I embarked on my Master of Social Work, here at University of Edinburgh, in 1996, without reservation.  I didn’t consider my decision as the least bit contentious.  Quite the contrary, it was a logical and positive step. I had a good under-graduate degree and a reasonable range of lived and social service experience.  But becoming a social worker, through education, was for me about becoming a professional.   It was about reaching beyond my existing ideas, knowledges, biases, values and skills, into new knowledges, new values – or at least ones I could now articulate, and new skills. And perhaps most importantly, it was, for me, about a foundational belief in ‘respect for persons’. Becoming an educated professional was about affording the people I would work with enough respect to ensure that when I walked into their living room and their life, they got more than me, more than social work practice according to the partial and particular experience of Trish McCulloch.  Then, as now, I believed instinctively that the people I would work with had a right to more than me. So for me, social work education is, and always has been, very closely bound up with notions of respect for the people we work with and for, in developing ideas of what it means to be and become a professional, and in a belief in the transforming power of ideas, knowledge and learning.

Fast forward 20 years, I spent yesterday in a meeting talking about the future of social work education and professional learning.  It was a good meeting with good people. Much of the discussion focused on the needs of the social work sector, the needs of organisations, the needs of employers and managers, and the needs of social workers themselves.  These are each important issues. But it struck me, that there wasn’t a lot of talk about respect for persons, and what that means for social work education.  There wasn’t a lot of talk about the social work role in social and societal change, and there wasn’t a lot of talk about the place and importance of ideas and knowledge. And I wondered, in turning to today, if our thinking and imagining about social work education has become a little bit domesticated, a little bit tamed, and a little bit transactional?  And I wonder if that’s what we want and need in 21st century Scotland?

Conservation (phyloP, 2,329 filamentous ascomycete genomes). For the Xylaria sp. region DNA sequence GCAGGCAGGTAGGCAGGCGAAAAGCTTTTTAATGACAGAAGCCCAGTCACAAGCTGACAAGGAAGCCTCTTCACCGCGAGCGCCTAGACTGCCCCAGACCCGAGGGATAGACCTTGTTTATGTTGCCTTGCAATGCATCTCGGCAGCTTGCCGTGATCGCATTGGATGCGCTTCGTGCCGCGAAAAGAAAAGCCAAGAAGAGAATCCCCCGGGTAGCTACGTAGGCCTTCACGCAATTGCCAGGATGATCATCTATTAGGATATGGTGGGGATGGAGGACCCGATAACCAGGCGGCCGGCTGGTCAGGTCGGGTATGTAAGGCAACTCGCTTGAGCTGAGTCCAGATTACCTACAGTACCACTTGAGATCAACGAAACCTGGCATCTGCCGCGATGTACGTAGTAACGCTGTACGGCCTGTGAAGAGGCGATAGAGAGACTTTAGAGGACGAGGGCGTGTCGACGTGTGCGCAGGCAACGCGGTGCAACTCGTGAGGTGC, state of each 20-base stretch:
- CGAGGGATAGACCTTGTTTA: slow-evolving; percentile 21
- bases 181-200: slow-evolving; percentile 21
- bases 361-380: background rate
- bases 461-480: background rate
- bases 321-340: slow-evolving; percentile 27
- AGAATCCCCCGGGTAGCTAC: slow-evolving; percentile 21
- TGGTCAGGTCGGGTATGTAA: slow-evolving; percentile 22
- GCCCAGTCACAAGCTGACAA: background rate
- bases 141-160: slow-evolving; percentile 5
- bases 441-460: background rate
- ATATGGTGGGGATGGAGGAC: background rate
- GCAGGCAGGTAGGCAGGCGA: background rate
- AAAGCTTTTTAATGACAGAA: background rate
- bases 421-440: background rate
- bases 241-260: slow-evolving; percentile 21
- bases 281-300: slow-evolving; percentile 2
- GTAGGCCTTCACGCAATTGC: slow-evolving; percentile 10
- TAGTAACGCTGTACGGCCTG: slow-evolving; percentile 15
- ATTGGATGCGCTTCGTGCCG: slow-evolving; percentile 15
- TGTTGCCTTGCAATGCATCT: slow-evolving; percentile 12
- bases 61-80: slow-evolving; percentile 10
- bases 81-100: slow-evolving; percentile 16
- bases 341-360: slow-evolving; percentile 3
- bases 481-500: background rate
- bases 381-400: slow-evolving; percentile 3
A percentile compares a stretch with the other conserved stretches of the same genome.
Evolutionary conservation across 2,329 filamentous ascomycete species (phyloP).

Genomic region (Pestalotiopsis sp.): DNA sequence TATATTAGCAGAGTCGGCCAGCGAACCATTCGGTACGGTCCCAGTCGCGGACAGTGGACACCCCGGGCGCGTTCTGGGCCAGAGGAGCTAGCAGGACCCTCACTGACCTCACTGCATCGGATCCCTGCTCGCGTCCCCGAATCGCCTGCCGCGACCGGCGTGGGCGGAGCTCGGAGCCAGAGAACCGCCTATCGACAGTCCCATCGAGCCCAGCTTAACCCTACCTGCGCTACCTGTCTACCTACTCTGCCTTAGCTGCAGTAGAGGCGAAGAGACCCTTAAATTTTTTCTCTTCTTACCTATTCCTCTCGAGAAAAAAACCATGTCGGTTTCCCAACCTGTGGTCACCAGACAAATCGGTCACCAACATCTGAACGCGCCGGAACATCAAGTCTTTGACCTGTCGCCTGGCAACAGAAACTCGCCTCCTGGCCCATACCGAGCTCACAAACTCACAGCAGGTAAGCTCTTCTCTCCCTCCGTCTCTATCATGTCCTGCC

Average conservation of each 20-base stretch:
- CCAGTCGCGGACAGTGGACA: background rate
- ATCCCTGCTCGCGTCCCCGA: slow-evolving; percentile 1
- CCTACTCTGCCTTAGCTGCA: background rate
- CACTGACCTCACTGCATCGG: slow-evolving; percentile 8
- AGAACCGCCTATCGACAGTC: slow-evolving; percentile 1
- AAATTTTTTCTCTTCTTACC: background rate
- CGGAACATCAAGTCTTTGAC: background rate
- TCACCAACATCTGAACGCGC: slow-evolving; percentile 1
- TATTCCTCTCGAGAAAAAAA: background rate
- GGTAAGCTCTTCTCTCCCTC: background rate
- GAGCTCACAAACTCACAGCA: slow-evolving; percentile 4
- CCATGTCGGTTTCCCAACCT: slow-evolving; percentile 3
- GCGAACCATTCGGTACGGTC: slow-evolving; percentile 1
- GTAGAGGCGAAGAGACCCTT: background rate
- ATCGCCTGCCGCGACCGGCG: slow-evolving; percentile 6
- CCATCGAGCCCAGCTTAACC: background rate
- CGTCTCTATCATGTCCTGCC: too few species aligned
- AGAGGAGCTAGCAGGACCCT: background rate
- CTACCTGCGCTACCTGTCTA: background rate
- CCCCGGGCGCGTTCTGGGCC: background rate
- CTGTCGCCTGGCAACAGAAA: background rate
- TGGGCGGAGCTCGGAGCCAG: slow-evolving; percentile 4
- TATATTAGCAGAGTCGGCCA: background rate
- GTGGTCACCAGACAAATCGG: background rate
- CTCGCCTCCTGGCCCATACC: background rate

I’m going to refrain from a neat wrap up about why social work education matters in Scotland.  Instead, I would invite us to consider and answer that question for ourselves. Social work and social work education operates persistently in the cross roads.  It operates at the intersections of our social ideals of equality and opportunity, and our social realities of inequality and injustice.

Thank you.

Other speakers included:

alistair

Alistair Gaw is the Executive Director of Communities and Families at the City of Edinburgh Council

Alistair is an alumnus of the University of Edinburgh and has written a profile on the alumni page on this website. Here he concludes as follows:

“There would be no social work profession without rigorous standards of learning and it is vital we maintain high quality practice, teaching and research. Universities and employers must work more closely together to make sure this is achieved. The next generation? The skills at the heart of social work, building and utilising great relationships, are invaluable life skills that are an asset to any organisation in any field. So the impact social workers can have in making the world a better place is limited only by our imagination.”

mark

Mark McDonald MSP was, at the time of the launch, Minister for Childcare and Early Years in the Scottish Parliament. This position is now held by Shirley-Anne Sommerville MSP.